Harira, also known as "the national soup of Morocco," is apparently what you eat at the end of a long exhausting cranky day of fasting during Ramadan. It restoreth your strength and giveth you the strength also to wake up the next morning and starve yourself all over again.
Since I am deeply personally opposed to all sorts of fasting, I can't vouch for its efficacy as a temporary-starvation-alleviator. It acquits itself admirably well on the tastiness front, though. The chickpeas soak up all the good spicy flavors and the slight gaminess of the lamb folds itself around all the other ingredients like a cloak made of YUM.
This recipe makes quite a bit--enough, in fact, that we had it two nights in a row. Stay tuned for "Slightly Altered Harira," coming to a blog near you sometime today or perhaps early tomorrow.
Harira (With Leeks Instead of Celery, Because We Were Apparently Out, But That Might Have Been an Improvement)
Adapted from James Peterson's Splendid Soups
Serves oodles, kind of; tastes even better a day later
2 lamb shanks
3 Tbsp ghee (or you could use plain ol' butter... I used ghee that I'd accidentally cooked a little past golden and dangerously close to dark, but it smelled amazing the whole time I was cooking)
1 large onion, chopped fine
3 small-to-middling leeks, chopped fine
2 Tbsp finely chopped or grated fresh ginger
2 tsp ground turmeric
1 tsp ground cinnamon
A healthy pinch of saffron threads
1/2 tsp red pepper flakes
1 tsp salt
2 quarts (that's 8 cups, math geniuses) chicken broth
1-1/2 cups dried chickpeas, soaked overnight or for at least 8 hours (I really don't think this would be very nice with canned chickpeas)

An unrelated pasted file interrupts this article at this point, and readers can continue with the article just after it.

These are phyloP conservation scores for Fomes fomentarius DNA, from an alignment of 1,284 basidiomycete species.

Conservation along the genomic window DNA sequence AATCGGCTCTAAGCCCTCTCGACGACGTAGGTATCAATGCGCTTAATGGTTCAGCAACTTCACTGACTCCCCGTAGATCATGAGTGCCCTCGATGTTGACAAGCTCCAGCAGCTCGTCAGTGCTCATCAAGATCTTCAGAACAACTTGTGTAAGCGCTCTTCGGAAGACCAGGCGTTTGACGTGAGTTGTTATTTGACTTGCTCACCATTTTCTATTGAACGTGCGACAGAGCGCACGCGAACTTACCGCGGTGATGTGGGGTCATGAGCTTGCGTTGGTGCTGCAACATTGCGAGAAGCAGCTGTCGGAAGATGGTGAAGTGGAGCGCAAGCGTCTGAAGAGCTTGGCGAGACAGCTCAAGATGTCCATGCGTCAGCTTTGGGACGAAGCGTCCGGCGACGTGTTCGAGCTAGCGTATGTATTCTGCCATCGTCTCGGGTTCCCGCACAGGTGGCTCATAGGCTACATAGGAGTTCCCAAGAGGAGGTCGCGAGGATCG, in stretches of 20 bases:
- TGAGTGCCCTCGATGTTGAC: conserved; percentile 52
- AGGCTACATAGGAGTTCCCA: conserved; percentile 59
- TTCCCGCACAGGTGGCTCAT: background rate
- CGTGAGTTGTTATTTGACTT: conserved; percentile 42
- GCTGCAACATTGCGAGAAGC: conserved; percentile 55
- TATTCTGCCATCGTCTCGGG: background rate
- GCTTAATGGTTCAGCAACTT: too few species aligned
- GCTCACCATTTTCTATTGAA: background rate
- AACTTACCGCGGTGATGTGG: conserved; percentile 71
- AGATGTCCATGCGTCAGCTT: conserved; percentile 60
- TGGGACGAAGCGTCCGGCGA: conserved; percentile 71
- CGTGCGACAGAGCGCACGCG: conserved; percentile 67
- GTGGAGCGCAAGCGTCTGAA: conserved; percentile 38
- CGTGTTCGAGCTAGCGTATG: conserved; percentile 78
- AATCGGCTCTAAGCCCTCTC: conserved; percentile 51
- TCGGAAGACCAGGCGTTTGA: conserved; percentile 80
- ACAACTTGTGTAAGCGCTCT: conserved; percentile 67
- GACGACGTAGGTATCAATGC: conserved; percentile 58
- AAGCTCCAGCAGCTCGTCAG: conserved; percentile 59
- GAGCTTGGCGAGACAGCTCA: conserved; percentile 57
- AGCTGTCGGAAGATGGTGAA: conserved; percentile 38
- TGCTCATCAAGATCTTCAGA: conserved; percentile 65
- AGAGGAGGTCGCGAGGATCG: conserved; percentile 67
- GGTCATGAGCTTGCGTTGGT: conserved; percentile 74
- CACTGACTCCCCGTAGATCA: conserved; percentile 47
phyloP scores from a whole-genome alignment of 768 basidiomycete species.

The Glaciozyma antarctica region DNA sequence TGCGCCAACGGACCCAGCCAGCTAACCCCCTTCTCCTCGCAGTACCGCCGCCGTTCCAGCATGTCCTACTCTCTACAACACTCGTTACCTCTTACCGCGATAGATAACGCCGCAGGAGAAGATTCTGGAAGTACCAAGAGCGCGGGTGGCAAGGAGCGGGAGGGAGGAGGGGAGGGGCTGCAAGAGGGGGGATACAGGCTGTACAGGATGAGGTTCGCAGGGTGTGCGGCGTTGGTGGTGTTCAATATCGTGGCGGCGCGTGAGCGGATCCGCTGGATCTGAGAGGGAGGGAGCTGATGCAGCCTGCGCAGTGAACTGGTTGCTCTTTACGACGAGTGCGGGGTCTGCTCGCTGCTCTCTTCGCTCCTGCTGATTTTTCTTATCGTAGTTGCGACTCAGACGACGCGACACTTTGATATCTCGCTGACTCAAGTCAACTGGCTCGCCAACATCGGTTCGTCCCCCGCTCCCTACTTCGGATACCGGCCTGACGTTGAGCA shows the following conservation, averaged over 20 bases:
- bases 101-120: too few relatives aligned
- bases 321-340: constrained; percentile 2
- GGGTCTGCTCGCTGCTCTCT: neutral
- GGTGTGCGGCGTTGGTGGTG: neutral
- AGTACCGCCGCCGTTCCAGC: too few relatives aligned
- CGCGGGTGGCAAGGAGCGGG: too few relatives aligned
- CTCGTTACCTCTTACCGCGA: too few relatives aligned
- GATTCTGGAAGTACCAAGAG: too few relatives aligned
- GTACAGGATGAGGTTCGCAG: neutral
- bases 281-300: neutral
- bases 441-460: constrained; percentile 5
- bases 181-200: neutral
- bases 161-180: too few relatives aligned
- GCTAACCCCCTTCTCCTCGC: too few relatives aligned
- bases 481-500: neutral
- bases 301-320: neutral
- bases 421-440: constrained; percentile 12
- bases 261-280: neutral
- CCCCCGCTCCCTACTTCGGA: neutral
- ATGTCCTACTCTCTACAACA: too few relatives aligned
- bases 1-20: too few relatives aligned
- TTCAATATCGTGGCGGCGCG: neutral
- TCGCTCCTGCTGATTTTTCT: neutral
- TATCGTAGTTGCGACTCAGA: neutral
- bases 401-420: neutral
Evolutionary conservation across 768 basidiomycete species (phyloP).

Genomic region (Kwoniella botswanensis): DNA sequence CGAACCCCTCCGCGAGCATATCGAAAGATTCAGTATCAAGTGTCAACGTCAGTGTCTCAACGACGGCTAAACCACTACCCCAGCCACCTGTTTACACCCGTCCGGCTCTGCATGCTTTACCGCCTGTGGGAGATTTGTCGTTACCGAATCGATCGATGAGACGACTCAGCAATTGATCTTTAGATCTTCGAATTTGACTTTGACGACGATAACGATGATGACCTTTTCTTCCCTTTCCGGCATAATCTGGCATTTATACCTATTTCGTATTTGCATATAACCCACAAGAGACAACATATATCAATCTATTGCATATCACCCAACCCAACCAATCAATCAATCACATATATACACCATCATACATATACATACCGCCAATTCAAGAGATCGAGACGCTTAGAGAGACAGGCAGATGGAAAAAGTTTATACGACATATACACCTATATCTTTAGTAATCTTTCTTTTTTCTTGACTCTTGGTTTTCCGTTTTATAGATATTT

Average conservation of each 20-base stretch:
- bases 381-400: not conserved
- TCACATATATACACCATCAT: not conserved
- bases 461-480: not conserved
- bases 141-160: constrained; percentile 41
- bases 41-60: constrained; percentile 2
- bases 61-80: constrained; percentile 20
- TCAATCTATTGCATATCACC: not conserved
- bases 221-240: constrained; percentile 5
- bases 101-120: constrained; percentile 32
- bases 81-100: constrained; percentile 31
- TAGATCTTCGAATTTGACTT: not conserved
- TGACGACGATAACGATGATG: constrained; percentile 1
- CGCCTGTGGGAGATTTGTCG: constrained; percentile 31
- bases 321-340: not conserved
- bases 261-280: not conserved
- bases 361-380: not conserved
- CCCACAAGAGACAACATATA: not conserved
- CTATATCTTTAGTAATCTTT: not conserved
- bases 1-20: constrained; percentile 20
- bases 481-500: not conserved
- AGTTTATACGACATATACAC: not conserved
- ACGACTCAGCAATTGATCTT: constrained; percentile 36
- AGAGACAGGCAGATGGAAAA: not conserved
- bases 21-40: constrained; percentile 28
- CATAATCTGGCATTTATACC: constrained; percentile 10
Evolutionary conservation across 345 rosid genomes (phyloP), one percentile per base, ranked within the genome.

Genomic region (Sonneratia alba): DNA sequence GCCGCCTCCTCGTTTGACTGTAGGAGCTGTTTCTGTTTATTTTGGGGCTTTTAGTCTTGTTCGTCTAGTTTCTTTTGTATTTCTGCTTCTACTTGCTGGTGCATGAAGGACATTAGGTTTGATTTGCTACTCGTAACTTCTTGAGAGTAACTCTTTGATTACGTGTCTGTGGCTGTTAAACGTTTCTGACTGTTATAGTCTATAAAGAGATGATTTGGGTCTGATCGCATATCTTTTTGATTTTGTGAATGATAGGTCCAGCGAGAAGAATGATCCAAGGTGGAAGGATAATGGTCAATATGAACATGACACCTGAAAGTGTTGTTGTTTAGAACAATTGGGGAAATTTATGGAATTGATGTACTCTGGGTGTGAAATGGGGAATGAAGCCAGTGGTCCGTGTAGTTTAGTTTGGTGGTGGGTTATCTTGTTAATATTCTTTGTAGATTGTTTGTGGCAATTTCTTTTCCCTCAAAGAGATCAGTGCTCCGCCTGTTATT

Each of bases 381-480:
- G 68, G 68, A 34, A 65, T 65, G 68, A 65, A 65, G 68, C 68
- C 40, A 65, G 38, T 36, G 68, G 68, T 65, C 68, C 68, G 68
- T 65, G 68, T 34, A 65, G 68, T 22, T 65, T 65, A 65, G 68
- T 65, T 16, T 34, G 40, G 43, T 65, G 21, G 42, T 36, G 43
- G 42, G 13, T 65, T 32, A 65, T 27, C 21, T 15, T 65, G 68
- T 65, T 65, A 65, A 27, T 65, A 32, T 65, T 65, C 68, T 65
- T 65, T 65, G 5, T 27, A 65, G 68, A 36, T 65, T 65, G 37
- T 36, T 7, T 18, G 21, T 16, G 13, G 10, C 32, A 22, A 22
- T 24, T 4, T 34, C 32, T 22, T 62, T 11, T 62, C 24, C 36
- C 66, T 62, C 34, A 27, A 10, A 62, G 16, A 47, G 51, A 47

3/4 cup brown or green lentils
1 28-ounce can whole peeled tomatoes, drained, seeded and chopped
1/4 cup chopped fresh parsley
1/2 cup chopped fresh cilantro
1 cup plain yogurt, preferably whole-milk
A little more salt and plenty of pepper
Give the lamb shanks a quick rinse and pat-dry with paper towels while heating the ghee or butter over medium-high heat in a large soup pot. (If you're using whole butter, you probably won't really want to go over medium heat.) Arrange the shanks in the pot and cook, turning every few minutes, until well browned on all sides; this will probably take a good 10 minutes all told. Remove shanks with tongs and set aside.
If the butter has burned, pour it off and replace with fresh butter. If not, simply carry on with the lovely lamb-flavored butter now inhabiting the soup pot. Over medium heat, add onions and leeks; cook, stirring occasionally, until onions are translucent and leeks are tender, about 7 minutes. Add ginger, turmeric, cinnamon, saffron and red pepper flakes; cook, stirring, 1 to 2 minutes more or until very fragrant.
Return browned lamb shanks to pot. Stir in salt, chickpeas and chicken broth. Increase heat to medium-high; bring just to a boil; cover, reduce heat and simmer for 1 hour.
Stir in lentils and tomatoes. Return to a simmer, cover and simmer for another hour, until lentils are tender and lamb meat is about ready to fall off the bone.
Carefully remove lamb shanks from pot. Allow to cool briefly, then remove meat from the bone, shred it and stir it back into the pot. (At this point you may gnaw the bones, as illustrated above.)
Over low heat, stir in parsley, cilantro and yogurt. Heat through, stirring (a whisk works well at this stage); taste and add salt as needed plus plenty of pepper. (You could also grind fresh pepper over each serving.)
Serve forth and banish hunger for another day.